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Which ssd is more reliable?

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April 3, 2012 4:28:48 PM

Patriot Torqx 2 or Ocz Agility 3? They are both on newegg for $65 after rebate. Im going to use it for my os drive and dont want it to fail.

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a b G Storage
April 3, 2012 4:42:17 PM

Neither of those are well known for reliability. The OCZ Agility 3 might be slightly worse in reliability but the Torqx uses a Phison controller which can't complete with the Agility's SandForce 2281 controller. In short, the Torqx might be slightly more reliable but the Agility 3 is going to perform significantly better than the Torqx. I'd go with the Agility.

EDIT: For $20 more, you can get a 64GB Crucial M4 which is one of the most reliable drives on the market (up there with Intel and Samsung).
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a c 99 G Storage
April 3, 2012 6:31:39 PM

Most reliable: Intel. 520 Series is new, but it's still Intel.

Of the 2, go with OCZ.

Yes, there have been issues with the SandForce controller, but a firmware upgrade will fix (most of) the issues. New drives should already have the latest version (2.15?). But check the fw before you install the OS to it.

In the 2 years or so I've had SSD, none have failed. I just get new ones due to faster/better tech. I did return OCZ Vertex 2, due to the drive throttling issue, but then found out how to combat it, with SSD tweaks.
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a c 353 G Storage
April 3, 2012 6:33:10 PM

Reliability and User problems are often lump together.
Reliability - failure NOT caused by user, Not really quantified as the newer SSDs have not been out long enough:
So in MY oppion - Intel followed very closely By Samsung -> Curcial M4 -> OCZ
User Problems Can get a feel by looking at 1/2 egg vs 4/5 egg recommendations from users @ newegg.:
OCZ SF22xx based SSDs: their first 6->8 Months had about the worst track record, I think they have finally Ironed out most of the Bugs. And here againt user problems, from least to most is the same.

As to your choices.
I have 10 SSDs of which 2 are OCZ agility III and a first generation of the Torqx. As ALL my SSDs they are still working.
1) Agility IIIs are cheap for a reason. High dissatisfaction (mostly from initial release)., and they really are not that great on the performance end. Their performance is nearly the same when used on a SATA II port as when used on a SATA III port. (Ref a review on this using benchmark AS SSD and verified using on my system - Agillity III/i5-2500k system).
2) As I stated I have the orginal torqx, which used the Indilinx controller, bought in 2009 and still in use. I have no experience with SSDs using the Phison Controller.

My own feel:
** save a little longer and get a 90+ gig drive, preferably Intel, samsung, or curcial.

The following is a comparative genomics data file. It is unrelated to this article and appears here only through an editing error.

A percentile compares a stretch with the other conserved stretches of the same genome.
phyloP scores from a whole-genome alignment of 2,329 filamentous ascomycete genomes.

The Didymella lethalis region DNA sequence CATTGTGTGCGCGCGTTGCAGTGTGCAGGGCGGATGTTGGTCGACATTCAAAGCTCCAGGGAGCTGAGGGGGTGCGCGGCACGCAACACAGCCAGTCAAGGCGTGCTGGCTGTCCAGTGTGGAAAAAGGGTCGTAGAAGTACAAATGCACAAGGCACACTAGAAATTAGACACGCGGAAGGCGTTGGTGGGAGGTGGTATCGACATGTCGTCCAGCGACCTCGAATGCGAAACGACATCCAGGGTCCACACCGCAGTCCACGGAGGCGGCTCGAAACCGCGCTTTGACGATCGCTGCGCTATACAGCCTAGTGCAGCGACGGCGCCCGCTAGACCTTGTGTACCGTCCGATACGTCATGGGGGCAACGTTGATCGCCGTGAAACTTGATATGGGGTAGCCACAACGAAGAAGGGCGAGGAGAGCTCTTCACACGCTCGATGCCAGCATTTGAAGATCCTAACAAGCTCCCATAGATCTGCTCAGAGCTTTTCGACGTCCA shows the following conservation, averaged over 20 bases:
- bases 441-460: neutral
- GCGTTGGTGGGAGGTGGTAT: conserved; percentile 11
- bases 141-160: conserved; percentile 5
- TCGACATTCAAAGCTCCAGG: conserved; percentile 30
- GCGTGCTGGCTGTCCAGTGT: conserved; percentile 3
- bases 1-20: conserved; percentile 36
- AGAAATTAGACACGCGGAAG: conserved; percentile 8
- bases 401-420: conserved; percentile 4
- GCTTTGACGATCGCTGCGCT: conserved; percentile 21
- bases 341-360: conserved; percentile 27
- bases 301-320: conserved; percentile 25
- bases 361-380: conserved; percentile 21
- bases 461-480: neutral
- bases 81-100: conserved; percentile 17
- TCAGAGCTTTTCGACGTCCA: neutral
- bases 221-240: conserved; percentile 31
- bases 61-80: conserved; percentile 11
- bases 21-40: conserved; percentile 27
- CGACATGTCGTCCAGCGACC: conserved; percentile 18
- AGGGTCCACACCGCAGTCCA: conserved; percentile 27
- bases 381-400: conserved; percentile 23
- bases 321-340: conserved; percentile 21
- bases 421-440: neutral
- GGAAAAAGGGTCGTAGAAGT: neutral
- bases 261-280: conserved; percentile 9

Reason for larger size.
A) while many buy, most will find that 64 gig is tough to live with.
B) Bear in mind that a 64 gig drive is really only going to give you around 50 gigs of space. You lose 4 gig because of the way space is calculated, manuf use base 10, computers use base 2. Then you must leave a MIN of 10% UNUSED so that trim and Garbage Collection (CG) can work.
C) as size goes up, so does performance, that is a (use my M4s) 128 gig M4 is faster than a 64 gig M4.
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April 4, 2012 1:06:19 AM

Is intel really worth the premium, i think i will go with crucial m4.
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a c 353 G Storage
April 4, 2012 2:16:54 AM

^ have 2 128 gig M4s - Work great, would buy more if I needed another one.
Also have the 128 gig Samsyng 830.
Have 2 Intel, both older versions the G1 and G2.
As to which I would buy - of the three, which ever is Cheapest at time of purchase. I feel they are close enough in performance and reliability I would not pay extra for either.

ENJOY.
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April 5, 2012 4:34:02 AM

Best answer selected by darksilver.
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April 5, 2012 4:40:55 AM

What is meant by reliability? It's not like it has any moving pieces to break. Unless your talking about SSD wear.
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a c 353 G Storage
April 5, 2012 12:51:30 PM

^ while that sounds very logical, and will probably end up true, it is not a proven fact. SSDs have only become afforable in the last 3 to 4 years (SLC SSDs have been around longer, but were, and still are, expensive. While they do not have the "Moving" parts they have had their share of problems, many probably user induced. User induced problems are more likely to be correctable with HDD, But then if you knock over bump a SSD - no biggy, but no so with HDD.

As far as longevity:
.. I'm still using some 2 and 8 Gig SCSI HDD drives that are almost 20+ years old. But I do not think the current generation of HDD will last 20 years.
.. I swapped out a 2 gig SCSI drive with a SLC IDE SSD in an old system and it have not had a problem with it (in use about 3 years). On the same token One of thes drives was put into another system at work and the user started developing problems and had to revert back to a HDD.
.. Most users here at Tom's probably will not keep either a HDD, or a SSD, over 10 years. Infact the advances within a five year period would make either one obsolete and be replaced. For a five year period, both should be in working order.
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